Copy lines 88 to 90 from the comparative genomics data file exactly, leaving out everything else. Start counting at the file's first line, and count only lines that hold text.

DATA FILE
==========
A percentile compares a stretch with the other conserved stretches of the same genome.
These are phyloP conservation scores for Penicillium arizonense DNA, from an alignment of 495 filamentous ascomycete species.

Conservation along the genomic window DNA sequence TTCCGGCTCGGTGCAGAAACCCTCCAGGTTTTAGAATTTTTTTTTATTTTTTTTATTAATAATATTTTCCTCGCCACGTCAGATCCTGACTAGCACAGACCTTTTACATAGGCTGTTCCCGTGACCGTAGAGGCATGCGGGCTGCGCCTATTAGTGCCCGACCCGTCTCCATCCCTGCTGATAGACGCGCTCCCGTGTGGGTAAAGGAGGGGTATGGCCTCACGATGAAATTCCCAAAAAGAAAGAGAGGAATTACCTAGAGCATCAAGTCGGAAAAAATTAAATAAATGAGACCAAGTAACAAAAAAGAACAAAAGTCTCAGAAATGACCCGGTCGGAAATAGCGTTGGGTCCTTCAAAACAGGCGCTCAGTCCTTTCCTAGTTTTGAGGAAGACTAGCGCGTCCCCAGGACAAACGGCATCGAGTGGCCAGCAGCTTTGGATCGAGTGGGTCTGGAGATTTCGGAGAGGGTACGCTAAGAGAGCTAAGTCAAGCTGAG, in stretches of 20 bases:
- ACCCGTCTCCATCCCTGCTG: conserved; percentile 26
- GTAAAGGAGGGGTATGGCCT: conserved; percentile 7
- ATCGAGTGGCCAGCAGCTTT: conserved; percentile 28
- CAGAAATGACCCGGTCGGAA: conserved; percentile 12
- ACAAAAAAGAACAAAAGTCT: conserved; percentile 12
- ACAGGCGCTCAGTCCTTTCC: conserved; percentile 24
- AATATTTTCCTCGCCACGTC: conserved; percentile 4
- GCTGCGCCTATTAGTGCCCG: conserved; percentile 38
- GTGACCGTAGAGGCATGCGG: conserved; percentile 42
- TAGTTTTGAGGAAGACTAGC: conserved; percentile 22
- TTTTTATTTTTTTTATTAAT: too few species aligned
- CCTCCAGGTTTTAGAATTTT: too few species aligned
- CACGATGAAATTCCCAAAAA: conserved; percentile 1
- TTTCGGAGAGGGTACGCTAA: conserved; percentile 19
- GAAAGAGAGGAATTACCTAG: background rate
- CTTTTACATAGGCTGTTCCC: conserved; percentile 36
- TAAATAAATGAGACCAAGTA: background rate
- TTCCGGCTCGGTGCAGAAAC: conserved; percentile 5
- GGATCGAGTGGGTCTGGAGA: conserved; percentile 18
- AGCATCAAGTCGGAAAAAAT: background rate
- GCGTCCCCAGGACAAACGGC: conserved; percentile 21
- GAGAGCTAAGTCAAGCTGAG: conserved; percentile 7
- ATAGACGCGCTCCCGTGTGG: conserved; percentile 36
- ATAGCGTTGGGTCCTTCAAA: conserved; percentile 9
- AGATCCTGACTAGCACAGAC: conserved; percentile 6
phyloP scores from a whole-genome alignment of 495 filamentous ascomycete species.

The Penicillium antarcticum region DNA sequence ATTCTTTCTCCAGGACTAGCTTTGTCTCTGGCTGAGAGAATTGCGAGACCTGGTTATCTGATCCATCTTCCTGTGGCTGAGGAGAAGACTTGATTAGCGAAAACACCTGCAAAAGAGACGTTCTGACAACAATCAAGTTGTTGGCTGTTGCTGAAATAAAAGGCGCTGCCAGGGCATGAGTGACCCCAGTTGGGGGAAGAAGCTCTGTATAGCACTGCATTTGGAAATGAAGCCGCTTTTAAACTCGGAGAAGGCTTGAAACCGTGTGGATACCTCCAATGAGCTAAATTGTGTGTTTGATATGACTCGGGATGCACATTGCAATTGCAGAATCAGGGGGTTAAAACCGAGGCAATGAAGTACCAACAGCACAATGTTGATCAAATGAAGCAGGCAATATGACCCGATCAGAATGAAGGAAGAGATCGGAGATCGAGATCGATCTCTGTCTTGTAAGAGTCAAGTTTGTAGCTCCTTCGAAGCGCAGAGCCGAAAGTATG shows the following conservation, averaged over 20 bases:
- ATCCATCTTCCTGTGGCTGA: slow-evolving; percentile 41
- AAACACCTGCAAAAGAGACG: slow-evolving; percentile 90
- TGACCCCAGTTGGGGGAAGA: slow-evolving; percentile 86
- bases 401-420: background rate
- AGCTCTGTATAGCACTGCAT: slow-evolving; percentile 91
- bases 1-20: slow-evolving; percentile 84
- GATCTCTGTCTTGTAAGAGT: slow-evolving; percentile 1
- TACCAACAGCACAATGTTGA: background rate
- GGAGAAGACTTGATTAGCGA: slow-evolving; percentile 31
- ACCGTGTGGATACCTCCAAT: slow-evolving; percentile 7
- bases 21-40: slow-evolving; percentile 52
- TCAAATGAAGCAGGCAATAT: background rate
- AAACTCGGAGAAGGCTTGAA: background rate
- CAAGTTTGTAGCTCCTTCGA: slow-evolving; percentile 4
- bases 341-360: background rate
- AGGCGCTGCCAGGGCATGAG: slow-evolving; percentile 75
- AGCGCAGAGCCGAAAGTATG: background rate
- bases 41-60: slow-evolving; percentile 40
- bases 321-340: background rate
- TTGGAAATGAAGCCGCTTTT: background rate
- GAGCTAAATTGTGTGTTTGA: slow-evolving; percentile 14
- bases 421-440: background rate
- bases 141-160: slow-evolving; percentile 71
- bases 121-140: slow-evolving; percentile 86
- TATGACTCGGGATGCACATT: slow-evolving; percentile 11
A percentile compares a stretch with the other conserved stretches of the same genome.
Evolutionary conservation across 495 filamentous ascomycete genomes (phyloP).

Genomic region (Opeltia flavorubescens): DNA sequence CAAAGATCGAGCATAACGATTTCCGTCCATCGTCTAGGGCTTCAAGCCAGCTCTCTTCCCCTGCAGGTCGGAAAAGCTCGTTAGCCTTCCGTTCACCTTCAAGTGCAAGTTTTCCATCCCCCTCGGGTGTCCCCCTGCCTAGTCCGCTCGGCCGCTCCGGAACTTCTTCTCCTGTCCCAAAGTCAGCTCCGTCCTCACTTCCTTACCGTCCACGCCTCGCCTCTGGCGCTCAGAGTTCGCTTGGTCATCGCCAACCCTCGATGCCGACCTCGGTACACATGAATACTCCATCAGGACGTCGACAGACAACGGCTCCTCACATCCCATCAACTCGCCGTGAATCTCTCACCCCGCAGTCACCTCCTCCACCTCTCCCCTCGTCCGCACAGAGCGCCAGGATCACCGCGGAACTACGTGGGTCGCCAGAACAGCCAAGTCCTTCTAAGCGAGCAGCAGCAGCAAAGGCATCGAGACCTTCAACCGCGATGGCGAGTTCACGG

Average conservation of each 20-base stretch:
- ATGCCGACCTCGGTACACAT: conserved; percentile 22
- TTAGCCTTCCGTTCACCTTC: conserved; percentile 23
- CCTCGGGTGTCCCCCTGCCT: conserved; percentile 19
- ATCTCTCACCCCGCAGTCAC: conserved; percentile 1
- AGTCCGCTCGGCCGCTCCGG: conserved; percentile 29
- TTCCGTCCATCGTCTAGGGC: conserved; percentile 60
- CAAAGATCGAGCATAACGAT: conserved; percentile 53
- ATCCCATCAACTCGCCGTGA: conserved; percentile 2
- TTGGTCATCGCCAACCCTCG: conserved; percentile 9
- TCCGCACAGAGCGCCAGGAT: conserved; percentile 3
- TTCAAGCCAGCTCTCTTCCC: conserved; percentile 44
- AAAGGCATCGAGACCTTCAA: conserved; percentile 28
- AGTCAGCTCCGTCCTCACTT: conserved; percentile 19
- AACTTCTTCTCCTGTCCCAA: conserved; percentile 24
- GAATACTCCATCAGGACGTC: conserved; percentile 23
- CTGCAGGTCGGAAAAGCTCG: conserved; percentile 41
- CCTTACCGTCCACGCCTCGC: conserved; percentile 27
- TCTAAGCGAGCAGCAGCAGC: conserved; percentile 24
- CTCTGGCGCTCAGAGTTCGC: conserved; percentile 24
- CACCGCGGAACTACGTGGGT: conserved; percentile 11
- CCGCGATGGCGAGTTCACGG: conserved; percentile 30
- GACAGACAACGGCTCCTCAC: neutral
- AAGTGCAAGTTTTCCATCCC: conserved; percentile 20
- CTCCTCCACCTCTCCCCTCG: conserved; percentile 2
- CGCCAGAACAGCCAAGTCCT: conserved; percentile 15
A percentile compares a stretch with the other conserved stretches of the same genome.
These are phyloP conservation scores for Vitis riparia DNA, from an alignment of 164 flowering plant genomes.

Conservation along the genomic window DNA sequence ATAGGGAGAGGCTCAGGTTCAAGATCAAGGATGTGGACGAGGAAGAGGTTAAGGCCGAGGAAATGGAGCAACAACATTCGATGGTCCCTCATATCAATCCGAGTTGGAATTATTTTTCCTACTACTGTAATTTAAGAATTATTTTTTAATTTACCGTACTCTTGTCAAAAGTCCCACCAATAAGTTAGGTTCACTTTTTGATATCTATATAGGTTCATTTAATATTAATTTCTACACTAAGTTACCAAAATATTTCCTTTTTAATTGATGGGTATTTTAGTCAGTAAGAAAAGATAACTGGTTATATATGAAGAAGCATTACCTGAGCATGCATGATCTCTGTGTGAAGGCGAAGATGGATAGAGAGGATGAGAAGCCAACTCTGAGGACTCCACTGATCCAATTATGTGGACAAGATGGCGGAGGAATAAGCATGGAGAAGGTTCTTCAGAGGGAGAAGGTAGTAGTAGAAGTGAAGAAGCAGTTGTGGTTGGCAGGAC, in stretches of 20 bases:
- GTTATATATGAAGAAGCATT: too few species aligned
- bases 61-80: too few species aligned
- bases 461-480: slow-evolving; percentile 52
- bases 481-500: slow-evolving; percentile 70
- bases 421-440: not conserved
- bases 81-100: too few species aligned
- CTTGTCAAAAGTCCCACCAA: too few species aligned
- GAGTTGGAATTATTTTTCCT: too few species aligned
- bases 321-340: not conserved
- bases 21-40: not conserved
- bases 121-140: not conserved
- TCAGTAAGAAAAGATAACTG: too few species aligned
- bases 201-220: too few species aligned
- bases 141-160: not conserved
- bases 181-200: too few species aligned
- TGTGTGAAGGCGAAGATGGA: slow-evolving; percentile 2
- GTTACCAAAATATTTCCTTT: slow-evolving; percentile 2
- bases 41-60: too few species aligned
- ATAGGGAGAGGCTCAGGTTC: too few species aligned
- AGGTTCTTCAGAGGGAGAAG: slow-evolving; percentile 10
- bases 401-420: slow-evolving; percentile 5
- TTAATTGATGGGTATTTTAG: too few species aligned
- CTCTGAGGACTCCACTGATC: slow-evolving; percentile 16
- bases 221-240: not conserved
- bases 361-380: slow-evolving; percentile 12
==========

- GTTATATATGAAGAAGCATT: too few species aligned
- bases 61-80: too few species aligned
- bases 461-480: slow-evolving; percentile 52